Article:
I’ve seen this in practice personally too. When I first visited my son’s current school – four years ago – it was not welcoming at all, either in terms of front-desk staff, or the principal or anyone else I interacted with there. There seemed to be an attitude of focusing on problems and saying they would find it difficult to deal with, and expressly told me money would be tight if they were to try to make it work. At the time, I chose not to send my son to the school. Two years later – with a new principal, and a new board of trustees in place – the welcome and attitudes were as different as night from day. The principal made it clear they were going to make it work, and exhibited a joy and acceptance towards their existing autistic children at the school. Is it now a perfect school that gets everything right? No, but when things go wrong they listen and they problem-solve and they work to make it right; you cannot overestimate the value of a good attitude when it comes to working with disabled children.
My story, and the 14-year-old Aspergers child’s story, and the stories of my friends; these are not isolated incidents. This issue is wide-spread in New Zealand, with parents being forced to move home to find a local school that will actually let their child attend, with parents being forced to quit work and home-school because they are left with no other option, and with vulnerable children being denied what other children get without question.
Are there children that are just too difficult for New Zealand schools? I’m sure there are, but many of the stories I hear and read about unambiguously go back to attitudes rather than the child themself being the insurmountable problem. The attitudes of other parents who pressure the school to get rid of the “different” child, the attitudes of staff and principals, and at the end of the day, the attitudes of the school’s board of trustees.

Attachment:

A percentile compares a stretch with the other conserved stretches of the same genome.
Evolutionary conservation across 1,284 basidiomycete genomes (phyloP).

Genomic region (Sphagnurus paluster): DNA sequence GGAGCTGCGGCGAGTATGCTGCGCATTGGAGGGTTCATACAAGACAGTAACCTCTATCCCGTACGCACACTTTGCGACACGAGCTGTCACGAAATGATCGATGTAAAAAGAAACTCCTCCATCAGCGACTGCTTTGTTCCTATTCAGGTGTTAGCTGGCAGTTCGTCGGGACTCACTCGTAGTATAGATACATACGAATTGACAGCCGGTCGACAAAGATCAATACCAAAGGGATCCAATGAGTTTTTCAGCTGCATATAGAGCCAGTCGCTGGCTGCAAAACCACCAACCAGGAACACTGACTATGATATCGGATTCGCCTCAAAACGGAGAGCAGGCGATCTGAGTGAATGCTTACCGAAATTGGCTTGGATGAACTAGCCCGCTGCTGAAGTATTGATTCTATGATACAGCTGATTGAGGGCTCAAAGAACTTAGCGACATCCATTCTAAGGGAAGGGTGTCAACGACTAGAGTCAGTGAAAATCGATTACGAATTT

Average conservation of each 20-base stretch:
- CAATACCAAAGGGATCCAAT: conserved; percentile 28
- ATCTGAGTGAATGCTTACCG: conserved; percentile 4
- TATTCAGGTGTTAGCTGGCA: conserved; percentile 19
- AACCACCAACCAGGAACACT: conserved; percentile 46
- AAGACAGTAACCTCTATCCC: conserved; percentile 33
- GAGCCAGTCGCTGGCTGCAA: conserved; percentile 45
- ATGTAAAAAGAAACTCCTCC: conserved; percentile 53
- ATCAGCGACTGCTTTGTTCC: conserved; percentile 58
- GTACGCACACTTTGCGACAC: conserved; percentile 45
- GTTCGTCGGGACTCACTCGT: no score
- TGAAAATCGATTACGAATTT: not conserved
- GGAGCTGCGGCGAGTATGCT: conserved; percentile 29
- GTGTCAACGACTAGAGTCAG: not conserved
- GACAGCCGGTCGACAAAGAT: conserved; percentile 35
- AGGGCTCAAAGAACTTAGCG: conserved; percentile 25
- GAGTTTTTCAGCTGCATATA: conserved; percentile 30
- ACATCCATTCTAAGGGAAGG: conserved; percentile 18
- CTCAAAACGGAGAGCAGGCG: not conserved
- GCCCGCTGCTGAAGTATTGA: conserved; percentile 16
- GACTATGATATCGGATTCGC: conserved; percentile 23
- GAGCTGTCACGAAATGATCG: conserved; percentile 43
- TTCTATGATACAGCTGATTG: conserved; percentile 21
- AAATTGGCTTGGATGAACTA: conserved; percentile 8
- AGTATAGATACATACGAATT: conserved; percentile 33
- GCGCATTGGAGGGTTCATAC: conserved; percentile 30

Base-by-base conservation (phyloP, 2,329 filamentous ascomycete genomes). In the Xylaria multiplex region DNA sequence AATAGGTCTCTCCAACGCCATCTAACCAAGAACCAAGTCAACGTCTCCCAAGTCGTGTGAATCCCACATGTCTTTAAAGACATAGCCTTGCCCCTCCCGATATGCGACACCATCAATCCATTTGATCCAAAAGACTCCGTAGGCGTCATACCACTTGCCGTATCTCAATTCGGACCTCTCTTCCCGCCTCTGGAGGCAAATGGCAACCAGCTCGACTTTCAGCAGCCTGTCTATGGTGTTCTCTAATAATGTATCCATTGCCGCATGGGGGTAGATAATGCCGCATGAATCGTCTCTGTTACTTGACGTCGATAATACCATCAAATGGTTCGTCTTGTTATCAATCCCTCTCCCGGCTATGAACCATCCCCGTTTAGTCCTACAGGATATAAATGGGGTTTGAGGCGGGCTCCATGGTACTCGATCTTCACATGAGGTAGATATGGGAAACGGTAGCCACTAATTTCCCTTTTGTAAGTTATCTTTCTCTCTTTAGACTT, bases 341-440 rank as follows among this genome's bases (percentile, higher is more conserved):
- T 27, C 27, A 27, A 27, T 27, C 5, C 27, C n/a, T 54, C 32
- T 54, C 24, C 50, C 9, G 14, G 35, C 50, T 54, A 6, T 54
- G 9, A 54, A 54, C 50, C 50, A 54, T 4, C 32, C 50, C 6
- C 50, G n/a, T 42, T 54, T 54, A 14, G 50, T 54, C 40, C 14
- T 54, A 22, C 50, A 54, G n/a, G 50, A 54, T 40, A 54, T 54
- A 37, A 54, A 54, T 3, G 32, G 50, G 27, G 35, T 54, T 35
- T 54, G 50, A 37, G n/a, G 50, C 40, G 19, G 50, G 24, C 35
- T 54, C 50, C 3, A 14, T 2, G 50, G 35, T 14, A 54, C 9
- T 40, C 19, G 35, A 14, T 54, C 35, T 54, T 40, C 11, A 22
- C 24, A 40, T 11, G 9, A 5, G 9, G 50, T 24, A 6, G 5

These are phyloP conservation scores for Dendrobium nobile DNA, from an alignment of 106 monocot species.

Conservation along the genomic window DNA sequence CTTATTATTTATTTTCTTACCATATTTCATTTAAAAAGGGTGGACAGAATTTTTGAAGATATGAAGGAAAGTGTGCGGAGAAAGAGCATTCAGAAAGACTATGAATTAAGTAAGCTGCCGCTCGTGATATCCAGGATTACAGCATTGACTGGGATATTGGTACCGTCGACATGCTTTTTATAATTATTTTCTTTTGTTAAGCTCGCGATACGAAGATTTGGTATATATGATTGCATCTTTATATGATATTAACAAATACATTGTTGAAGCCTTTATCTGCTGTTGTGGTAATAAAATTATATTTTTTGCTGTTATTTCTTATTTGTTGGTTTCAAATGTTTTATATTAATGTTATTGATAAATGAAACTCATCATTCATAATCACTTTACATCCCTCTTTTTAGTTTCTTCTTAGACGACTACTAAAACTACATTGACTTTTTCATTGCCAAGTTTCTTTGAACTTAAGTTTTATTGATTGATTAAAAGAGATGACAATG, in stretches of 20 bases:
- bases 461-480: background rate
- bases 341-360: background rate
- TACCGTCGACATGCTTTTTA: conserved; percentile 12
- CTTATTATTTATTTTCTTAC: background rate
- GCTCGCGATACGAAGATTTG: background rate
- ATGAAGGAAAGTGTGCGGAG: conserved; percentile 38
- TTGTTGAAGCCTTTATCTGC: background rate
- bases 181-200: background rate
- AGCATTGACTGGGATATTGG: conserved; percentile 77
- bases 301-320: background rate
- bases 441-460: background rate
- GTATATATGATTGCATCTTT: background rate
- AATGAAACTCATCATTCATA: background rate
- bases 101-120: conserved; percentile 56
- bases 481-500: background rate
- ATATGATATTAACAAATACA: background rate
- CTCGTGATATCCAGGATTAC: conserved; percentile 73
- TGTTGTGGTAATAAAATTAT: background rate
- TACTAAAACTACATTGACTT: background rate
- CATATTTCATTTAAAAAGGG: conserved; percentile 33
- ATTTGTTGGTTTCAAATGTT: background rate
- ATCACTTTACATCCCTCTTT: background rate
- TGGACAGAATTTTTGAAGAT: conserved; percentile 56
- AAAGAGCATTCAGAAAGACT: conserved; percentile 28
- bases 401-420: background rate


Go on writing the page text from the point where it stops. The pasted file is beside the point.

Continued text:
I would like to think that a board which at least had someone on it with some understanding of disability – whether from their training or experience or own family or self – would be that much less likely to turn to exclusion as the solution to a child who faces challenges. I would hope that boards with that sort of voice and perspective on it, would mean we rarely hear of these exclusions based on disability, that we could take some comfort that the relevance of the disability of the child had been truly taken into account when judging the child’s behaviour and when deciding what action to take as a school.
So I ask the president of the NZSTA to add the recommendation that boards actively pursue someone with at least some understanding of disability to join the board, to thereby recognise and openly acknowledge that disability is as much a part of our community as gender and ethnic differences. I asked her to put pressure on the Government to change their legislation to reflect this reality too. Depending on her response, I shall also ask particular members of parliament to pursue this change. And now I am asking you; write to the president of NZSTA, write and talk to your own school boards, write to your member of parliament, ask them to please take steps to actively encourage representation of the disabled at school board level. Even better, next time school board elections come around, please put your name forward, let’s get our voices where they will make a difference, let’s be the change in attitude that has to happen so these news stories of exclusion become few and far between, rather than the expected norm they have now become.